'I Discovered an Unusual Use For Human Hair, So Now I Collect It'

I've been a hairdresser for about 10 years and I've worked all around the world. In March 2020, I moved from Canada back to Wales, where I'm originally from, and started up my own sustainability driven hair workshop.

When I was out in Canada I worked in a hair salon where they sent all their waste hair off to be recycled into mats. These mats were then used to absorb oil from the water when oil spills occurred. It really makes sense because hair naturally absorbs oil. That's why we shampoo our hair and it's why, as a hairdresser, I see many people with greasy and oily hair coming in to have their hair washed and cut.

Mats Made From Human Hair
Adele Williams with one of 100 hair mats she has made to date. Adele Williams

So, I had the idea of setting up a service to allow hair salons in the U.K. to do the same, but I discovered that no one was making the mats here yet. Instead, oil spill mats made from polypropylene plastic are typically used.

I decided to look for a workshop space and get hold of a needle felting machine that makes the mats. Then, I started gathering hair.

I get sent hair from all over the place, and it's all human hair. It is amazing how much I receive. A lot of individuals donate to me; if they have a haircut they will send me an envelope of their hair. I'll get a package in the post and it'll be hair again, it is quite strange. But, if you think about the size of the population in the U.K. alone, and that many people are trying to recycle more, it makes sense. When people cut off a lot of hair they tend to search online where they can send it and they see me.

I also get big donations from hair extension companies, because they have a lot of off cuts. That hair is great because it's all washed and treated so it's really easy to bind together into mats. Sometimes I also get hair from household appliance companies, they might be testing new hot tools and will then send the segments of different hair textures they've been testing to me.

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Hair salons send me hair too, but they have to sort through the hair and make sure they're not sending hair under one inch in length. Sometimes, they might sweep the whole floor and send me all the debris off the floor, too, which could break my machine and take a long time to sort through. But in that case, I compost any hair that's too short.

I think being a hairdresser means the thought of touching hair and heads doesn't creep me out as much as it might other people. And, most of the hair that is sent to me is washed and cleaned anyway. When I receive hair from individuals, I leave for three months in case there is anything in there. But I have never actually found anything unpleasant.

I made my first mat in November 2020, and I have now made about 100. They absorb at least four times their weight in oil. We have tested them in containers of water and motor oil, and once the oil is attached to the hair, you can keep dunking the mat in the water; the oil won't come out of the hair once it's in there. It will just keep attaching until the hair mat is fully saturated.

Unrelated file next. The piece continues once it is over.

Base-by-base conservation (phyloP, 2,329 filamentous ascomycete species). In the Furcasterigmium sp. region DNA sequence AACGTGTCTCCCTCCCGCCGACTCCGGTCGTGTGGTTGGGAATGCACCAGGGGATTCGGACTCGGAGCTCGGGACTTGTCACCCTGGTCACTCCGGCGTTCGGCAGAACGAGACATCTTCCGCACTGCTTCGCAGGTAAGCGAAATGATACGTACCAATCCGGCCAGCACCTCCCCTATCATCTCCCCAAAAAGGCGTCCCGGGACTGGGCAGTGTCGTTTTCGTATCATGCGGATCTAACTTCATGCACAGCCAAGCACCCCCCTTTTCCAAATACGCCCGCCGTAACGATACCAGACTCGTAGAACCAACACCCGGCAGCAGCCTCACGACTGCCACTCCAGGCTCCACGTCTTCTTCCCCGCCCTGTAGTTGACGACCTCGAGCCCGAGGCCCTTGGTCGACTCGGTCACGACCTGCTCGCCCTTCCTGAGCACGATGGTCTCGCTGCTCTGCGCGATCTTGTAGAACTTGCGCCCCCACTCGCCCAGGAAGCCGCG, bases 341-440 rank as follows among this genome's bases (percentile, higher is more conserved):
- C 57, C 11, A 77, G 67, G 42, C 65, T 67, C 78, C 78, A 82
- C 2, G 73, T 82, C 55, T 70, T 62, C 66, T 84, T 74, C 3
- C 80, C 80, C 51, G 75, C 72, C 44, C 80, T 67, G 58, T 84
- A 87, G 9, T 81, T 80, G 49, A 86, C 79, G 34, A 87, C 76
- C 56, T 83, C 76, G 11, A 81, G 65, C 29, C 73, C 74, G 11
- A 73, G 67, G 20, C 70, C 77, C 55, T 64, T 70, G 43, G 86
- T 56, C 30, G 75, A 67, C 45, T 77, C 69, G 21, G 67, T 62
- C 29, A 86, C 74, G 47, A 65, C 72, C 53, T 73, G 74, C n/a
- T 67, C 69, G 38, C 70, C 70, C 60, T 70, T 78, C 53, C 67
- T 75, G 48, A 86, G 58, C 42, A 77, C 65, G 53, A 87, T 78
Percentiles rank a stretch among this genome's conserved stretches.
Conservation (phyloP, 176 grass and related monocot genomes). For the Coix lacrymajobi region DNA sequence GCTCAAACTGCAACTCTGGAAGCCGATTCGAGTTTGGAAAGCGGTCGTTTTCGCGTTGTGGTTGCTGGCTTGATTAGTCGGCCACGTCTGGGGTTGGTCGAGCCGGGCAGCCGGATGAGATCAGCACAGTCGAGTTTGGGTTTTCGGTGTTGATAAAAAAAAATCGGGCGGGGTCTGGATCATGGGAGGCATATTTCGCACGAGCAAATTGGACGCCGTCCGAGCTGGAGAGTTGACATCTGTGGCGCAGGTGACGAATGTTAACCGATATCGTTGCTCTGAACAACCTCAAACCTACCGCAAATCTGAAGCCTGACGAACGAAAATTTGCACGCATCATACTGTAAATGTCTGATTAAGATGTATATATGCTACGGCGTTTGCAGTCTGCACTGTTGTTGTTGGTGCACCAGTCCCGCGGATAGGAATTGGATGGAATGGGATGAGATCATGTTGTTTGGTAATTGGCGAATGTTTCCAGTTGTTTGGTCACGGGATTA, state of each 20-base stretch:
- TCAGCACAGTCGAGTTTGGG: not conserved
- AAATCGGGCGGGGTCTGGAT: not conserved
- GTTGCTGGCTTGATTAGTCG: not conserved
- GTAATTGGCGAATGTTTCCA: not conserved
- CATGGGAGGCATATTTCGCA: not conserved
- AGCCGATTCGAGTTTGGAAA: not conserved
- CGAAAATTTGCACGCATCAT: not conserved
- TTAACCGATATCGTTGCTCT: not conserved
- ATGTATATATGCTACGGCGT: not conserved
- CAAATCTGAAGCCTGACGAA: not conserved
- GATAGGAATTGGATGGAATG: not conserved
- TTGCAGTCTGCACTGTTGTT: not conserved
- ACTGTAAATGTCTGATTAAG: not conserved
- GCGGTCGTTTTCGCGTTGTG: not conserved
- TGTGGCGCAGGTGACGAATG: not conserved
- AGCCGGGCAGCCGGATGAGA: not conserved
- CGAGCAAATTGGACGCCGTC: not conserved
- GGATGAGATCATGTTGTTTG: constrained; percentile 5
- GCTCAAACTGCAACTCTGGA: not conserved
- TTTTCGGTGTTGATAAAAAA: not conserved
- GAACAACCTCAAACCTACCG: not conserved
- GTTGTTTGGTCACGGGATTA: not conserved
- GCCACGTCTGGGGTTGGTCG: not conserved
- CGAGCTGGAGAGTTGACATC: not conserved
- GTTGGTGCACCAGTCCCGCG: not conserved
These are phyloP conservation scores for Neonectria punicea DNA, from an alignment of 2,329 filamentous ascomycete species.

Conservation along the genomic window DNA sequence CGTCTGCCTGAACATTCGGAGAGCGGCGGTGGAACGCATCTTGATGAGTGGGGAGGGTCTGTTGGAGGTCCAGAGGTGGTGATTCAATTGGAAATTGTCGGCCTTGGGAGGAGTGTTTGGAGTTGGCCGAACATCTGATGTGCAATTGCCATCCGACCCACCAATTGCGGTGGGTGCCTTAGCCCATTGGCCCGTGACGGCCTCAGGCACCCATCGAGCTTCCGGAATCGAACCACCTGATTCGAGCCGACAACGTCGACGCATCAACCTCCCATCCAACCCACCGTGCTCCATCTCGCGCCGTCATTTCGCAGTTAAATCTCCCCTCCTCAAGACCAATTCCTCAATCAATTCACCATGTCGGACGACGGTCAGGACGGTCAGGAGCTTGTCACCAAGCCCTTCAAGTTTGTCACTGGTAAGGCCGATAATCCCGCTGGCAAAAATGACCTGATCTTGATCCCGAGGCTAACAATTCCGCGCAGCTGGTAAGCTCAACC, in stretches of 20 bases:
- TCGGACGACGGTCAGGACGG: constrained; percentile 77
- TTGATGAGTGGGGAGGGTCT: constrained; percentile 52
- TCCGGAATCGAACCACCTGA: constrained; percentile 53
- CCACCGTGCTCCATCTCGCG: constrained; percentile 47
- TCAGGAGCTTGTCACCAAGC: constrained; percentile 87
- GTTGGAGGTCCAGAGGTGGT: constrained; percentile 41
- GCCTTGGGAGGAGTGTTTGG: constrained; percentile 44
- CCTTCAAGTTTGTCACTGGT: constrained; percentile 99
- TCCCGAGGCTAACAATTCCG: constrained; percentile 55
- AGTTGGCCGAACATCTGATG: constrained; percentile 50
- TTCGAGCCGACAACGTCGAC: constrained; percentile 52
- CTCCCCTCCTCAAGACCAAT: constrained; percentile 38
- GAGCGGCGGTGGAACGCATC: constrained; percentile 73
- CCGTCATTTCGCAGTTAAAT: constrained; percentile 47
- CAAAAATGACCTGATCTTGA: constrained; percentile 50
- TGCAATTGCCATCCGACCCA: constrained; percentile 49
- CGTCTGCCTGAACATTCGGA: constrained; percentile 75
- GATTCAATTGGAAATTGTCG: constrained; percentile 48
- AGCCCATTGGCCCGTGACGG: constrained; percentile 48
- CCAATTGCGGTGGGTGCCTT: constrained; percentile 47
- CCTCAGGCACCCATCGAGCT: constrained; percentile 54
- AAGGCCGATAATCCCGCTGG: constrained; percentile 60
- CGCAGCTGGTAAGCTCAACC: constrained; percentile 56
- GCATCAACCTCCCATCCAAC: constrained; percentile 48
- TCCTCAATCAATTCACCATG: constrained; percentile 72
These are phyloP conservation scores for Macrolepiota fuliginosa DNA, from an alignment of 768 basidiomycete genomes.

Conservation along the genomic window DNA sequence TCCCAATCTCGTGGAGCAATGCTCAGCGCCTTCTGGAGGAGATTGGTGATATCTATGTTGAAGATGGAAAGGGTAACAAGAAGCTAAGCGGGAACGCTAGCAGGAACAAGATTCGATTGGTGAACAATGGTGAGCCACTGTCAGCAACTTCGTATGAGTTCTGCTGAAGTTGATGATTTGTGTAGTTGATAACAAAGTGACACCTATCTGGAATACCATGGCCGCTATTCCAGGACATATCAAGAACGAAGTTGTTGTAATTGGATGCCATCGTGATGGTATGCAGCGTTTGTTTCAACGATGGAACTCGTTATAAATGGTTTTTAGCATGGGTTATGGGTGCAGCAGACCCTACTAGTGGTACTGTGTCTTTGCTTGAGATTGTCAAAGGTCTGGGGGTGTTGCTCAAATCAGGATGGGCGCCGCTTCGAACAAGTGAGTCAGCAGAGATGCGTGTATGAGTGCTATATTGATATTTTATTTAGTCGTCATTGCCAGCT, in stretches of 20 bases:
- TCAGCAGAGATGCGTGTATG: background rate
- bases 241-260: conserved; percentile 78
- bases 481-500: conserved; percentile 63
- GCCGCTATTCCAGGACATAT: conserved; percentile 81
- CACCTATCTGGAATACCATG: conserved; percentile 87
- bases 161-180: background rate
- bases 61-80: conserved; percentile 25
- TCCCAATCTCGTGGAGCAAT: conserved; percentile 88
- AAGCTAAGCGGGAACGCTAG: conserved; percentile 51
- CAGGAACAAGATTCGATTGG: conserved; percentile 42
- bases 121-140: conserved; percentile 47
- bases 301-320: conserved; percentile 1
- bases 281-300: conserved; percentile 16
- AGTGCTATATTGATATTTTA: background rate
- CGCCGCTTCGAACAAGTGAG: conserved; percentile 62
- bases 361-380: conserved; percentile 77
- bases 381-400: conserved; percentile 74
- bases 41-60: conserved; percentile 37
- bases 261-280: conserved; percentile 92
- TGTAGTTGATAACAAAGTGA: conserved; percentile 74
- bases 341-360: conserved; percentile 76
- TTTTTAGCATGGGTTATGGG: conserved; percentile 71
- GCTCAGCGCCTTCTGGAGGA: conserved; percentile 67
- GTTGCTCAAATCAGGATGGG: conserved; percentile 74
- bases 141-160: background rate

But it takes approximately 800g of hair to make one mat, which is actually quite a lot. A head of shoulder length hair, of average thickness, would probably weigh around 30g.

The machine I use has many needles that are sensitive to hair, so they weave the hair back and forth. I use longer hair on the outside of the mat, and then shorter hair from hair salons that's all matted together on the inside. I lay the longer hair onto a tray which then feeds through the machine and weaves all that together. That creates a thin piece of netting completely made of hair, I'll put that back through the machine and layer it with filling, which is the more matted hair. Then I fold a layer of longer woven hair on top of that and feed it back through the machine. It gets fed through the machine about 10 times before it's thick and condensed and not coming apart.

That process takes about two hours, but with two people it can be about 45 minutes. So my goal now is to set this part of my business up as a social enterprise and get funding to get a big unit or factory so we can be making these mats on a bigger scale and become the first response for oil spills around the U.K.

I probably should keep track of how much hair I have. On top of the 80kg of hair mats I have already made, I know I have about seven additional boxes of hair, each weighing 25kg, so that's another 175kg.

In Canada, I remember seeing that this was happening and thinking: Wow, why aren't we doing this in the U.K? Then, during lockdown in the U.K. I decided to make these mats a "thing" here and I've just kept going with that really.

I'm inspired by making the world better. It's amazing to me that we have this material growing out of the top of our heads that could solve a lot of issues, but we're producing plastic mats, out of oil, to clean up oil. It seems so wrong. This material on our heads is just getting thrown in the bin, but it's more effective and it's not harmful to the environment. So, I've become quite passionate about it.

Adele Williams is the founder of Green Wave Hair Workshop and salon in Pembrokeshire, U.K. You can follow on Instagram @greenwavehairworkshop.

All views expressed in this article are the author's own.

As told to Jenny Haward.